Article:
5.   The 1829 enactment replaced a 1787 statute that largely mirrored the language of the Statute of Elizabeth.   See 1 Greenleaf's Laws of the State of New York, Tenth Session, ch. XLIV, § 2, at 382 (1787).

6.   Under N.Y. Debtor & Creditor Law § 270, “creditor” is defined as “a person having any claim, whether matured or unmatured, liquidated or unliquidated, absolute, fixed or contingent.”

7.   A “Ponzi scheme” typically describes a pyramid scheme where earlier investors are paid from the investments of more recent investors, rather than from any underlying business concern, until the scheme ceases to attract new investors and the pyramid collapses. See, e.g., Orlack v. Kozyak (In re:  Fin. Federated Title & Trust, Inc.), 309 F.3d 1325, 1327 n. 2 (11th Cir.2002);  see generally In re Ponzi, 15 F.2d 113 (D.Mass.1926).

8.   In his April 14, 2008 letter submitted pursuant to Fed. R.App. P. 28(j), the Receiver points to N.Y. Estate Powers & Trusts Law § 13-3.6 as enabling a receiver to assert a state law fraudulent conveyance claim on behalf of creditors:  “A fiduciary may, for the benefit of creditors or others interested in property held in trust, treat as void any act done ․ in fraud of the rights of any creditor․” N.Y. Est. Powers & Trusts Law § 13-3.6 (emphasis added).   However, that provision is expressly limited to “creditor[s] of ․ deceased insolvent debtor[s],” id., and, in any event, was not the statute employed by the district court to undo the conveyance of Borderline NS. Nor does a statute that explicitly authorizes fiduciaries to act on behalf of creditors convey standing under an entirely different statute that just as explicitly limits relief only to creditors.   Compare id., with N.Y. Debt. & Cred. Law § 276.

9.   As noted above, under section 276, creditors may set aside conveyances made with actual intent to defraud, and N.Y. Debtor & Creditor Law § 278(1)(a) provides that a creditor may have the fraudulent conveyance “set aside ․ to the extent necessary to satisfy his claim.”

10.   On this record, it appears that Eberhard may have diverted funds from EIA to buy the Canadian Properties through Borderline NS. However, we pass no judgment on whether, under this or any other theory, EIA or Park South is, in fact, a creditor of Todd Eberhard

11.   We note that had the scope of the Receivership not been narrowed, this entire issue might have been avoided.   If EIA and/or Park South remained within the estate and established creditor status, the Receiver would have represented a creditor of Todd Eberhard, and as in Scholes, would have met the standing requirement imposed by section 276.

12.   We caution that our conclusion that the Receiver lacked standing should not be read as an endorsement of the existence or legitimacy of the conveyance itself.

13.   We review a district court's decision to deny a jury trial de novo.   See Design Strategy, Inc. v. Davis, 469 F.3d 284, 299 (2d Cir.2006).

14.   Although shares of stock are considered intangible property under New York law, see Thyroff v. Nationwide Mut. Ins. Co., 460 F.3d 400, 405 (2d Cir.2006);  see also Agar v. Orda, 264 N.Y. 248, 251, 190 N.E. 479 (1934), they are the intangible personal property of the shareholder.   See AFP Imaging Corp. v. Ross, 780 F.2d 202, 204 (2d Cir.1985) (“New York follows the majority American rule, which treats shares of stock as the personal property of the shareholders.”).   In addition, New York recognizes that the intangible property interest in shares may merge with the stock certificate and, in certain instances, be treated as part of an action for specific property.   See Agar, 264 N.Y. at 251, 190 N.E. 479;  Pierpoint v. Hoyt, 260 N.Y. 26, 182 N.E. 235 (1932) (recognizing an action for wrongful conversion of stock).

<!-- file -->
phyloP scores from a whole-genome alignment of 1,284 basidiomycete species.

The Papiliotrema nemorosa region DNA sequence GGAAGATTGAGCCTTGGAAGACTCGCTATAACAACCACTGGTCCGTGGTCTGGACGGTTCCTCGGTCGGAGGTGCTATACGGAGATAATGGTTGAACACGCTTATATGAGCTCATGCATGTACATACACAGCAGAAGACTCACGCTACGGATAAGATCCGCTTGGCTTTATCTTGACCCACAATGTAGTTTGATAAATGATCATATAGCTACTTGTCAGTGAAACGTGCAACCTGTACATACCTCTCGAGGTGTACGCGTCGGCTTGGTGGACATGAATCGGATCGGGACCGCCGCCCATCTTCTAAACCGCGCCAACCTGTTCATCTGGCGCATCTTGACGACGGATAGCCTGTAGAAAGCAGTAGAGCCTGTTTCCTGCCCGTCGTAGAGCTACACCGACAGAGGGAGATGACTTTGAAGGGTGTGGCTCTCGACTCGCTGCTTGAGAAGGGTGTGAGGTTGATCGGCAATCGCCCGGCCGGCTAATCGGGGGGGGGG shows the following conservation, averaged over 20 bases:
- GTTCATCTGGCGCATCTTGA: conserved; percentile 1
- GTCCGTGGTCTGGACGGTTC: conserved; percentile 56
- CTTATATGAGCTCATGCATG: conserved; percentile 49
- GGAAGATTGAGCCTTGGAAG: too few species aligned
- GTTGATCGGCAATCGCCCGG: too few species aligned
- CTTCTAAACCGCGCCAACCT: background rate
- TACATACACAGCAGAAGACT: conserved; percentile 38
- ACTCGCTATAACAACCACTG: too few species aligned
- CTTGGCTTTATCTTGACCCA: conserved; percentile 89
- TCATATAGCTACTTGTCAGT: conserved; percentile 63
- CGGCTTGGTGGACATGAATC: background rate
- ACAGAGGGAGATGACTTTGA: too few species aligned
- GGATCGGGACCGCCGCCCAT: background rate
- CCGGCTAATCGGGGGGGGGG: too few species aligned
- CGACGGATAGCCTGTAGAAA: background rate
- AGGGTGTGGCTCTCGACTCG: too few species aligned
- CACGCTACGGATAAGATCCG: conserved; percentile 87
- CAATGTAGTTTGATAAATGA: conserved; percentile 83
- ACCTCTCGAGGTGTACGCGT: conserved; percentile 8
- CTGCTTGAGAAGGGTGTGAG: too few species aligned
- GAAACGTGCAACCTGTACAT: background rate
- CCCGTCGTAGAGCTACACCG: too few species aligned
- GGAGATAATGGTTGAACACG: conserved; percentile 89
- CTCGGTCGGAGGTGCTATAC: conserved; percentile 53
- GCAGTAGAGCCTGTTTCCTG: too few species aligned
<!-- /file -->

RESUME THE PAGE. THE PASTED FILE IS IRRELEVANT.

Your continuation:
15.   To be sure, as several cases of more recent vintage illustrate, the underlying remedy sought determines whether a claim to receivership property is a claim at law.   Where the third party's claim was based on an objection to the district court's “comprehensive equitable remedy” of distribution, summary proceedings were appropriate.   See SEC v. Am. Capital Invs., Inc., 98 F.3d 1133, 1147 (9th Cir.1996).   Receivers were also permitted to proceed summarily where third parties' claims were premised on equitable rights, like disgorgement, see SEC v. Wencke, 783 F.2d 829, 836 (9th Cir.1986), or setoff, see United States v. Ariz. Fuels Corp., 739 F.2d 455, 456, 459 (9th Cir.1984). In each of these cases, no jury trial was necessary because the underlying remedy was equitable, not legal.

16.   As noted above, Appellant has produced documents that reflect the alleged transaction in June 2002 and proffered testimony from the property manager who purportedly prepared them.   However, Todd Eberhard continued to make payments on the Citibank loan long after June 2002 and Sandi reported no interest in the corporation until after her son's arrest.   In addition, their prior attempt to mislead the court regarding this transaction calls the documentary evidence into serious question.   We also note that Borderline NS's entry in the Nova Scotia Registry of Joint Stock Companies shows no activity whatsoever in June 2002, and no subsequent change of directors until January 2007.   See Borderline Development NS, Inc., Nova Scotia Registry of Joint Stock Companies, https://​rjsc.​gov.​ns.​ca/​rjsc/​search/​inquiry.​do (Go to “Search Database” and Keyword Search:  “Borderline NS”).

WESLEY, Circuit Judge: